"Those raccoons are smart little buggers, I'll give them that," said Pete Ulster, 46, whose home O'Halloran house-sat last August while Ulster was on vacation. "I still can't figure out how they got into my shed and knocked over all those paint cans. It took me a whole weekend just to clean it up."

"And they sure did a number on my flower pots," added Ulster, referring to the mess O'Halloran made as he fled in panic from the shed. "If I ever get my hands on those critters, I'll choke the life out of them."

Since adolescence, the lumbering and ungainly O'Halloran has been an unacknowledged source of calamity wherever he has lived, his awkward gaffes resulting in an unknown number of false accusations made against pets, the weather, and God.

Although he continues to wreak havoc, the 37-year-old remains free from suspicion, and has done little to assuage the anger those on his block feel toward the local raccoon population. He has only come close to defending the innocent mammals once, when a neighbor mentioned last month that she believed raccoons had destroyed her flower garden, and O'Halloran nervously replied, "Or dogs. Could've been dogs."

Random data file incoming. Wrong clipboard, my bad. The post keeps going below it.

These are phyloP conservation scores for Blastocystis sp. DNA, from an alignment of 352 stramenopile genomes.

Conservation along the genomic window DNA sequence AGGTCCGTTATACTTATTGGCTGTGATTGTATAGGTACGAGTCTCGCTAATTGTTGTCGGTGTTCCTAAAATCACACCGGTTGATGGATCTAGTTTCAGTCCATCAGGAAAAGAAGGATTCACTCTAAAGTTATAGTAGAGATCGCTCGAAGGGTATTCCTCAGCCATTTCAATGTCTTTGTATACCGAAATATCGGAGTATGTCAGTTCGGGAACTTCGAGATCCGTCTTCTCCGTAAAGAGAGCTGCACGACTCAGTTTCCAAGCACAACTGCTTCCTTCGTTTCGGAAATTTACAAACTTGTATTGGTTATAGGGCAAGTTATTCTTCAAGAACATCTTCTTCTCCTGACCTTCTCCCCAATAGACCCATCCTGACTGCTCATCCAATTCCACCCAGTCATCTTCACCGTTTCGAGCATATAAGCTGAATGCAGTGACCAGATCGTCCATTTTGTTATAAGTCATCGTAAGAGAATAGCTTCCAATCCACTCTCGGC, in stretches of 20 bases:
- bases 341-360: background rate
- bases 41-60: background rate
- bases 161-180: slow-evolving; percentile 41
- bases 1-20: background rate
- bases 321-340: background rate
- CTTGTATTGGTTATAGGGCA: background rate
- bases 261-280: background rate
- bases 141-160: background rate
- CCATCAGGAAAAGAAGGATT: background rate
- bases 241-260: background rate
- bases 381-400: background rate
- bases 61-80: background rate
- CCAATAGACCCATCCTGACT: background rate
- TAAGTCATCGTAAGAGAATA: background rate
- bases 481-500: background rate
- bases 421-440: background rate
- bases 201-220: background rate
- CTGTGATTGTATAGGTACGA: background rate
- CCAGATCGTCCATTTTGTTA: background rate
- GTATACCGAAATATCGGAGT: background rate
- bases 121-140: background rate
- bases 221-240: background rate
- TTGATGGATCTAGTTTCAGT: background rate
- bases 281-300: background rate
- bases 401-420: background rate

Though raccoons often become a nuisance in places where their habitat intersects with that of humans, Kate Yewell of the Massachusetts Division of Fisheries and Wildlife said the amount of destruction attributed to the species in O'Halloran's neighborhood was not realistic.

"The wild animal population in the area is relatively sparse, and if anything, the few raccoons there are beneficial to the local ecosystem," Yewell said. "Also, raccoons have rarely been known to knock down power lines with a poorly maneuvered backhoe, thereby causing a blackout that lasts for days."

Still, area residents continue to pin such catastrophes on the small mammals, with some even attempting to kill the suspected offenders.

"Good luck trying to catch those crafty bastards," said Orin Ditmus, whose prized cherry trees have been ravaged by O'Halloran for the past two summers. "I started putting traps out last June, but the only thing I ever caught was poor Louis [O'Halloran] from down the block."